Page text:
"Do you renounce the family BS and all its ways, and will you sign this oath to become an honest and compassionate person instead?"
"I'm very disappointed in you and your behavior. Maybe if your father hadn't married so far beneath his station-"

What have we learned from all of this? That some family "traditions" not only should not be carried on, they should be introduced to some of the cherished traditions handed down from the Spanish Inquisition.

Start all over again! Make up new traditions. I know, that's a contradiction in terms.... but it beats trying to pretend that the sweet potato dish with the burnt marshmallows on top that one relative kept bringing that was mmm-mmm good. No, no.... it was so awful, the fact that Tang was one of its ingredients was actually one of its best features, .

So, this Thanksgiving, give your first thoughts and prayers to the billions of people who are less fortunate than you are. Not out of obligation because "that's what you do at Thanksgiving", but because you have some compassion. Consider doing something, however small, to make a difference. However small it may be, and even if nobody else but you knows about it, it matters. It truly does matter.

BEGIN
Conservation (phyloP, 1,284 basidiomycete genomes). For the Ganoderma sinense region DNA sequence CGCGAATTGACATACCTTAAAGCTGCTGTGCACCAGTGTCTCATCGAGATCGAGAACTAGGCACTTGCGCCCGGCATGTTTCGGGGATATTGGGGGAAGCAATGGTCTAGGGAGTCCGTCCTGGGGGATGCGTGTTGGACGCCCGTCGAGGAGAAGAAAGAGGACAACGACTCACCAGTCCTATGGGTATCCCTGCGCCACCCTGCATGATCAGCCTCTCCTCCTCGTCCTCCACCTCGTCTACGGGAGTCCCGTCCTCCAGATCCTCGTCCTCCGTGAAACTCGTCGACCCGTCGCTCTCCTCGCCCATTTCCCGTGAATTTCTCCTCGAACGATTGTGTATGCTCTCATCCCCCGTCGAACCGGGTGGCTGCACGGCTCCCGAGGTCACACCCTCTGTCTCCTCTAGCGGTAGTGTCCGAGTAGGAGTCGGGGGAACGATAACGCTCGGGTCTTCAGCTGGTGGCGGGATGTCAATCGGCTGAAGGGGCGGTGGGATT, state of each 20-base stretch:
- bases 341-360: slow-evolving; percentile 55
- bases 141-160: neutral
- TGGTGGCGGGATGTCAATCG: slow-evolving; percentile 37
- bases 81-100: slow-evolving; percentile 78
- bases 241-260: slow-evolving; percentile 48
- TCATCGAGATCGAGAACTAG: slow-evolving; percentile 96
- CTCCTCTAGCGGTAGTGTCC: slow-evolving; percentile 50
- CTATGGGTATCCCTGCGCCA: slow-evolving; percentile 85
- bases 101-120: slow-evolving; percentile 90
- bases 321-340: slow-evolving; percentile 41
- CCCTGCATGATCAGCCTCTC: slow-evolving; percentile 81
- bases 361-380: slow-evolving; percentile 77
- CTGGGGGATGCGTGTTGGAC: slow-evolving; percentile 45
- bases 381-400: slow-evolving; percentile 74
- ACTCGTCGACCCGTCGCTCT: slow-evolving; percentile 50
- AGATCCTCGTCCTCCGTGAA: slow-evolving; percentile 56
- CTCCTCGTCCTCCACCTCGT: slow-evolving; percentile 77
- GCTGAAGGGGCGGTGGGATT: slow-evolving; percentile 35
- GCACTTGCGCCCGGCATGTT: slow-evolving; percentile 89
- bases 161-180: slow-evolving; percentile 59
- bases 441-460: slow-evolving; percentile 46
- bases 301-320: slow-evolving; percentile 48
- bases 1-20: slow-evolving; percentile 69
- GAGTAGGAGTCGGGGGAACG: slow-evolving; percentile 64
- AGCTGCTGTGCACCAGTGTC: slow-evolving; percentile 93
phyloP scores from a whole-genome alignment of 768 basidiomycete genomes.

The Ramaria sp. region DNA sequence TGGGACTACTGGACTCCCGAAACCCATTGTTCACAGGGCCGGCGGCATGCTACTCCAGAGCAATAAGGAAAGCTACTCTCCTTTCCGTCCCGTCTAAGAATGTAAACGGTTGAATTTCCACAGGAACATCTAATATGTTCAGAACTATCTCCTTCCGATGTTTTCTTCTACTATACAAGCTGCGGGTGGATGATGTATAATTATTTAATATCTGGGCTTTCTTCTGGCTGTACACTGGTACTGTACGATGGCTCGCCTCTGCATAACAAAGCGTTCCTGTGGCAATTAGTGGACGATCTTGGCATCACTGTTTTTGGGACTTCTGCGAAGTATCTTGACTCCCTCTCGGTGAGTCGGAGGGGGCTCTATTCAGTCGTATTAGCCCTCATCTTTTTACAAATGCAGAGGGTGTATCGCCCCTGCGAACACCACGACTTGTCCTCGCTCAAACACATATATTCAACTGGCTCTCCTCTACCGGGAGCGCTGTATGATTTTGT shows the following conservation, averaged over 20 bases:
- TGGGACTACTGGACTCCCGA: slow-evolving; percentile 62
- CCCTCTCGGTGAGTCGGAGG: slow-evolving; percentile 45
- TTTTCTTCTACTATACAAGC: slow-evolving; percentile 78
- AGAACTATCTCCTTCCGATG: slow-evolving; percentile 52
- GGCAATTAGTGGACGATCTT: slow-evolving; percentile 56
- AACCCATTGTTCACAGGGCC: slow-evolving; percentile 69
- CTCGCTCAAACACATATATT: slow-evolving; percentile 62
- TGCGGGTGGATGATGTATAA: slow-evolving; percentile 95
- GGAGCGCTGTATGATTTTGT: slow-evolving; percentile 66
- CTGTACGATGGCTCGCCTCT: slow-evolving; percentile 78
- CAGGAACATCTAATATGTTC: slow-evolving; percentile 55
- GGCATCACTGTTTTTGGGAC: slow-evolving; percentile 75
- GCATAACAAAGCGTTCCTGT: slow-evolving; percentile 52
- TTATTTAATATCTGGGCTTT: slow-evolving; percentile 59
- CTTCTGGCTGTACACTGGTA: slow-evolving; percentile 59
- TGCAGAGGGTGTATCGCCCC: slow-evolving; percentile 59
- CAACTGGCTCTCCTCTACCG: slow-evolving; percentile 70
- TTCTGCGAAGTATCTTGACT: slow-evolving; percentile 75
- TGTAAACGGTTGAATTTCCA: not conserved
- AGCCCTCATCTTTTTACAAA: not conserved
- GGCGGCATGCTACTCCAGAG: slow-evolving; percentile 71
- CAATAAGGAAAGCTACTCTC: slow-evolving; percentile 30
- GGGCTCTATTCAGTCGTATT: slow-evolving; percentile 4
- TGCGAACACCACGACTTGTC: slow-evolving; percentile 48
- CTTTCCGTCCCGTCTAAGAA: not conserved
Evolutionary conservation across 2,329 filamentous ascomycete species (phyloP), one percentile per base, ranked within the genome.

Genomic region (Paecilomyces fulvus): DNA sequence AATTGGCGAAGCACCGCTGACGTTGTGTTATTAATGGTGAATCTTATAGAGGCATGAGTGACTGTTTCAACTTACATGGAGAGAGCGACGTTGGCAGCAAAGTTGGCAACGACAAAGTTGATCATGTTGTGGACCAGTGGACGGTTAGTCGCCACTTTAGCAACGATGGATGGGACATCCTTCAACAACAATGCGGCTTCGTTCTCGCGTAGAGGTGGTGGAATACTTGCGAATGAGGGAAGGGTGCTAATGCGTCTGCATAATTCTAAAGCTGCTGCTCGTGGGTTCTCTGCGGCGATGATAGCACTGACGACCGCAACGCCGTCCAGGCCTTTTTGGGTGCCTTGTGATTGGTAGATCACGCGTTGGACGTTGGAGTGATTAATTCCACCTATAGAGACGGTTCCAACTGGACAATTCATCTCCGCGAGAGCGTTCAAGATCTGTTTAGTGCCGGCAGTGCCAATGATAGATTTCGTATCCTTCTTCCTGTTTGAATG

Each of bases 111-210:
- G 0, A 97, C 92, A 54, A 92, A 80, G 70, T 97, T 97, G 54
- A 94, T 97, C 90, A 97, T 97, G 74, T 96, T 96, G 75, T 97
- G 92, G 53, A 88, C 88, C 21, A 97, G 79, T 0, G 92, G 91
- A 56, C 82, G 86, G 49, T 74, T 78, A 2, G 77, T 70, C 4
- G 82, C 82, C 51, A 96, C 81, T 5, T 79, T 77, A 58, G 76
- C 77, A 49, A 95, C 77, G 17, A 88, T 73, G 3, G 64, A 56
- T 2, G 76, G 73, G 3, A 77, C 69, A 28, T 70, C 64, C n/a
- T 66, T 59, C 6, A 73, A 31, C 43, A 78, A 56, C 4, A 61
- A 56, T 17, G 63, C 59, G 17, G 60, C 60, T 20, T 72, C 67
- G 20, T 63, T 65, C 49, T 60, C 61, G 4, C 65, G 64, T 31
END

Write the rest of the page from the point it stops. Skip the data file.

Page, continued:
Then, take a gander around the table. Be genuinely thankful for the people who make a big difference for the better in your life. But, if there's anyone there ruining it, or that you just can't get yourself to be Thankful for on Thanksgiving because they're the same rotten way the rest of the year? Politely, but firmly banish them from the table (What did God make basements for, after all? Which is another thing wrong with this place, there aren't any basements!)(But I digress), and enjoy the meal peaceably. No false fronts, and let's not be so formal that we pretend that stealth-flipping peas at one another with a spoon isn't as damn funny as it really is.

Laughter, genuine smiles, and warmth; those are things that are worth giving thanks for, and making memories of. Really, we should keep Aunt Betsy from drinking too much wine; a mere one glass is all it takes to get her to maniacally giggle every time someone mentions the word "giblets". Nonetheless, tradition demands that we give her the second glass; her resultant "Dance of the Razzleberry Dressing" is an hilarity that makes us all feel like it's a real celebration. And it reminds us of one more, small thing to be thankful for:

Video cameras.

**Absolutely needless footnote that could ruin the warmth of this whole story, so read it at your discretion:

A friendly reminder: It's not a good idea to urinate on something burning, no matter how appropriate it is symbolically; the resultant smell is even worse than that of the accursed sweet potato dish with the burnt marshmallows on top. The hint of scorched, deep-fried Tang that will haunt you for the rest of your days.

If you just read that and it ruined the ambiance of the story, don't blame me! I warned you, after all; be Thankful for it!